People are naturally diverse, hence only tolerance can ensure the survival of mixed communities in every region of the globe, according to the United Nations as it today, November 16, observes the International Day for Tolerance.
In its 1995 Educational, Scientific and Cultural Organization (UNESCO) Declaration of Principles on Tolerance, tolerance “is neither indulgence nor indifference – it is respect and appreciation of the rich variety of our world’s cultures, our forms of expression and ways of being human”.
Here in The Bahamas, intolerance is among factors at the core of long-standing conflicts, divisions and actions that disregard another’s humanity and is often rooted in fear, insecurities and lack of information.
Many of us are unwilling to tolerate viewpoints, affiliations or lifestyle choices that differ from our own, and even among those who share the same affiliations, intolerance abounds if one dares to hold or express a differing idea.
In the home, children learn intolerance in their earliest years as cultural norms relegate the voice, opinions and feelings of children to a place where their expressions are often not tolerated or forced into submission.
In our schools, these same children whose humanity has been caged at home take intolerance of individuality to the classroom where they behave cruelly toward other children who look or act in ways they do not like or do not understand.
As adults, we deign to behave rationally and respectfully toward those whose religious beliefs, political support or personal expressions of individualism do not match ours or our ideals.
In the country’s major political parties today, members who within the confines of their organization offer opposing views that may run counter to the party line or the pleasure of leadership can be subject to vilification and be blocked from advancement.
And in many of our churches and dogmas, everyone must sing the same tune and hold the same beliefs else an errant parishioner and believer runs the risk of being condemned to eternal damnation.
We simply have a hard time being willing to live and let live, which is essentially what tolerance is all about.
Conversely, there is a growing trend of seeking to equate tolerance with acceptance, though the two are not the same, and this trend often has the effect of sparking social backlashes at a time when there is a need to work on promoting understanding and education about the things that make us different.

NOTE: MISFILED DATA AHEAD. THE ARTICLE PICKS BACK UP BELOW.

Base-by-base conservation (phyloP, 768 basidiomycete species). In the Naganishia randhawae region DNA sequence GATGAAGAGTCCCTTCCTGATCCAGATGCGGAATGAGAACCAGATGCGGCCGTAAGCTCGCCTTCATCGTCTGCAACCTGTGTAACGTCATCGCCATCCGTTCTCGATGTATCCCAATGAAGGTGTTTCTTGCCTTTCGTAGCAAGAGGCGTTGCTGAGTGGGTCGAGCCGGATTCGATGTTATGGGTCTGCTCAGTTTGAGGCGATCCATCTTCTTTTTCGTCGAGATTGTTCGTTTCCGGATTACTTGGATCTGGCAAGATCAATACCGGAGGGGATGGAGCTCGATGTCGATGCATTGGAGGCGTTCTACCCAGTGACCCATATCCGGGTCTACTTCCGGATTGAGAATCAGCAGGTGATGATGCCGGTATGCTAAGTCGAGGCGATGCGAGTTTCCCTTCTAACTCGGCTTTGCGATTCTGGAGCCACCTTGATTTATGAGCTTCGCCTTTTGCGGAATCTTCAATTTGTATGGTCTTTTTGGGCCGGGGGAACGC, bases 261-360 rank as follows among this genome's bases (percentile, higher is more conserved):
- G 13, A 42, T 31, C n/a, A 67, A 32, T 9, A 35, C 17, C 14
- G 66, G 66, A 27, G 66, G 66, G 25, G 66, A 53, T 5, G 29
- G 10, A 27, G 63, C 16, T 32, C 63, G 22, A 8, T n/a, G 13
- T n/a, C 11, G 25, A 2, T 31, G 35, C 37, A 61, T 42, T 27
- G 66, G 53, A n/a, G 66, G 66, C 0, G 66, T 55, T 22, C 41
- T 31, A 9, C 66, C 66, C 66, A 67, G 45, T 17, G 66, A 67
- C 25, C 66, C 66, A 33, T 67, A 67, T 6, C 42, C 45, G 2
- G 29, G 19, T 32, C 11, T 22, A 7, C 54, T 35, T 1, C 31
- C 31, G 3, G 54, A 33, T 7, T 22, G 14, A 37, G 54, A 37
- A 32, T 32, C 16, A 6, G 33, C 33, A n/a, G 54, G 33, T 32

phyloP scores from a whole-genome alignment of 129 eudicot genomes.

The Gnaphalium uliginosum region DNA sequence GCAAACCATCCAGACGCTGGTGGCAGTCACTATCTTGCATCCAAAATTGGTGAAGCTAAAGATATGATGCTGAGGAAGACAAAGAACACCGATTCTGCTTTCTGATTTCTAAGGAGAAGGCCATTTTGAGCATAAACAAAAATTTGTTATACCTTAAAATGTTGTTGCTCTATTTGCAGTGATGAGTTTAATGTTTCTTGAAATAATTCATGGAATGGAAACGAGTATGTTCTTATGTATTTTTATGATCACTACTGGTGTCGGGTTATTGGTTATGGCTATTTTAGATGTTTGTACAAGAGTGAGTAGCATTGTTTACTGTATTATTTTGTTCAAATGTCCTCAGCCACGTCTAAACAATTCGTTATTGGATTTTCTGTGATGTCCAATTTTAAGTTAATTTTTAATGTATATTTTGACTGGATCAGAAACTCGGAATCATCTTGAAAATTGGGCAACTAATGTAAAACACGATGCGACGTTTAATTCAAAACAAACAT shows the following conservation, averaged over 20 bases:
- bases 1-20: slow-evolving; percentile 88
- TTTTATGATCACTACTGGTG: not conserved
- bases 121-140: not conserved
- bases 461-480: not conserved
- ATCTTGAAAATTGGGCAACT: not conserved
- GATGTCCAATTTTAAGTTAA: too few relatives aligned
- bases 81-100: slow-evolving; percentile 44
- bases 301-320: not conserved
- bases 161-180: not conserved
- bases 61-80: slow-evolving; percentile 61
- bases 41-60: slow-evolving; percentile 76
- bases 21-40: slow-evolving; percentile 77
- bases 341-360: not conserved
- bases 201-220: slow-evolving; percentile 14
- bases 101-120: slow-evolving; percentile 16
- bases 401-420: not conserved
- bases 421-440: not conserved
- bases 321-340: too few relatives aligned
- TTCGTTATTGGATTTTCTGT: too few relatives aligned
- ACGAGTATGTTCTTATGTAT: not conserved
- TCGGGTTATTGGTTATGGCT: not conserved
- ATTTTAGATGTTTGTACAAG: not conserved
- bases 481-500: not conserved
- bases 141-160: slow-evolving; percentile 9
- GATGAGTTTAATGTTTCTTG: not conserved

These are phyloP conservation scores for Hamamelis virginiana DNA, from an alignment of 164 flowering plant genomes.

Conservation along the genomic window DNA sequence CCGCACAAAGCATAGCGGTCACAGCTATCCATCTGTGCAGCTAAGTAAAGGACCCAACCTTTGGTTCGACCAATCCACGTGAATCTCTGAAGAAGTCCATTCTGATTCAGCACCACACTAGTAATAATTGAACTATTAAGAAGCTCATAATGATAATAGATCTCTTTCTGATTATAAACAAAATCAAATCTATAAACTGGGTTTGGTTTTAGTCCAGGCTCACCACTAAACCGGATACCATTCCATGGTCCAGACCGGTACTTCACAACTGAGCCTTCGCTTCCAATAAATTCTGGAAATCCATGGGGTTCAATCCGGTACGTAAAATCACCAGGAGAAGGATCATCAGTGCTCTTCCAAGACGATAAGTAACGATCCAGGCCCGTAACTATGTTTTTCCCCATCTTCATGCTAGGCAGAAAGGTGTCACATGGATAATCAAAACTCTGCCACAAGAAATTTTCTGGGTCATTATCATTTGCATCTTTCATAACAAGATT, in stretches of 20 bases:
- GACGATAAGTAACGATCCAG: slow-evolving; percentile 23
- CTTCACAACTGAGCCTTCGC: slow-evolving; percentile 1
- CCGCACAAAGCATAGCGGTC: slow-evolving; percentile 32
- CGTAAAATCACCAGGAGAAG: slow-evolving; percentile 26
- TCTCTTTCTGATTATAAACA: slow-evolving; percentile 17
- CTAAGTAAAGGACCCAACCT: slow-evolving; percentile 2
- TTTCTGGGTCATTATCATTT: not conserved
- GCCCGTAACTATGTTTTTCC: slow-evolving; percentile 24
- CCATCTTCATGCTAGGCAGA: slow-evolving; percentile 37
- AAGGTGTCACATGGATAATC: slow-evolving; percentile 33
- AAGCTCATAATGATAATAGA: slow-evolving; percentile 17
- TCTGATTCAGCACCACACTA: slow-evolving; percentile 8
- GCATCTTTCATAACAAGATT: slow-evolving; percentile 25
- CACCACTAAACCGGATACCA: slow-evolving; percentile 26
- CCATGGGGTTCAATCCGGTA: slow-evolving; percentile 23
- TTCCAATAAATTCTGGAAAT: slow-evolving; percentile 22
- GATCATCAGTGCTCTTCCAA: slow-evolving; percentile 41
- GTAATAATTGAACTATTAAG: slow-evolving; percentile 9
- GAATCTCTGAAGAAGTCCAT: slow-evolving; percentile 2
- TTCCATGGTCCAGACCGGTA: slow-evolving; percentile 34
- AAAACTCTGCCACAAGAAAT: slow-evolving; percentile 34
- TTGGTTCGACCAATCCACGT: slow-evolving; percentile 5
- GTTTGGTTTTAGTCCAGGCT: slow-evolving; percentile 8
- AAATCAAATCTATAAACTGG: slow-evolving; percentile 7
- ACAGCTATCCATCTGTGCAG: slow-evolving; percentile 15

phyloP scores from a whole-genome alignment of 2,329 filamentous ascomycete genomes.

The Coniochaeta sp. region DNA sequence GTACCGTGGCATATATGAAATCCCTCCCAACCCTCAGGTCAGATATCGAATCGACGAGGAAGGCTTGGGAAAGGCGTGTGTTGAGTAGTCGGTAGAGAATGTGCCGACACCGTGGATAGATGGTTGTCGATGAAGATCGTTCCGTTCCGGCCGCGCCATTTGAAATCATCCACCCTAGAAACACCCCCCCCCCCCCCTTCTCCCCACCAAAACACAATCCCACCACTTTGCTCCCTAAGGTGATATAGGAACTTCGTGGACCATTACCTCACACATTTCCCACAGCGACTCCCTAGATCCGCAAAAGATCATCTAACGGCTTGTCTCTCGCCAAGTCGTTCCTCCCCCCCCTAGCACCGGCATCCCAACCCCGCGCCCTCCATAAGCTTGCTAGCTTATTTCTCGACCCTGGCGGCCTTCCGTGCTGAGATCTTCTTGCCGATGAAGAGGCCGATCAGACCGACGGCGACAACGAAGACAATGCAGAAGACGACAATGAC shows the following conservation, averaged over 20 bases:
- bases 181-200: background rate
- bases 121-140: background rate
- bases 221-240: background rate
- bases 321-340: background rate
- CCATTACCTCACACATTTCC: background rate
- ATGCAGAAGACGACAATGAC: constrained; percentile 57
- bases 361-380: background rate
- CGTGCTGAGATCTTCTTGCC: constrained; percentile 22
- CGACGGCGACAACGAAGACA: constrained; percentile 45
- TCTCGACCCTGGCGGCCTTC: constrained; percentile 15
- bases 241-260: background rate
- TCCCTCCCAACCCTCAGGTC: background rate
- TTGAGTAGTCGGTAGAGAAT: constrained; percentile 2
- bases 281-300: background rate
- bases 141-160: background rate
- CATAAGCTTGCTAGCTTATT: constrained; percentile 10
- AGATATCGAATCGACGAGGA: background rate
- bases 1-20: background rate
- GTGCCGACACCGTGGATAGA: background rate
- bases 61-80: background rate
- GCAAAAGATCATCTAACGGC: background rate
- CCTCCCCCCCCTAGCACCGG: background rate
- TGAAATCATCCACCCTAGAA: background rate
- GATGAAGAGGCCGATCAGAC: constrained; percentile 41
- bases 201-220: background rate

Being tolerant does not necessarily mean one must consider a certain belief or lawful personal expression to be okay.
Indeed, one can be tolerant of a matter without being accepting of it, though to have both is often the desired scenario.
People are naturally diverse and equally so are their beliefs, which is why it is not a reasonable or tolerant position to insist that we all must be accepting of the same things in order for any one of us to be worthy of regard.
Being tolerant is being willing to allow an individual to be who one is and believe what one wishes without seeking to hurt or cause harm to come to that individual – even if you do not like his or her perspective or lawful lifestyle choices.
Promoting tolerance is about promoting a behavioral adjustment that leads to us giving one another space to be, without making someone feel less than human because of one’s state of being.
We do not all have to agree and we do not all have to consider the same things to be “right”, but if we are to survive as a people we do need to learn to respect each other’s differences with a view to learning more about one another.
The UN recommends that intolerance be countered through legislation, education, access to information, individual awareness and community solutions.
May we find our way to increasing the level of tolerance in our society.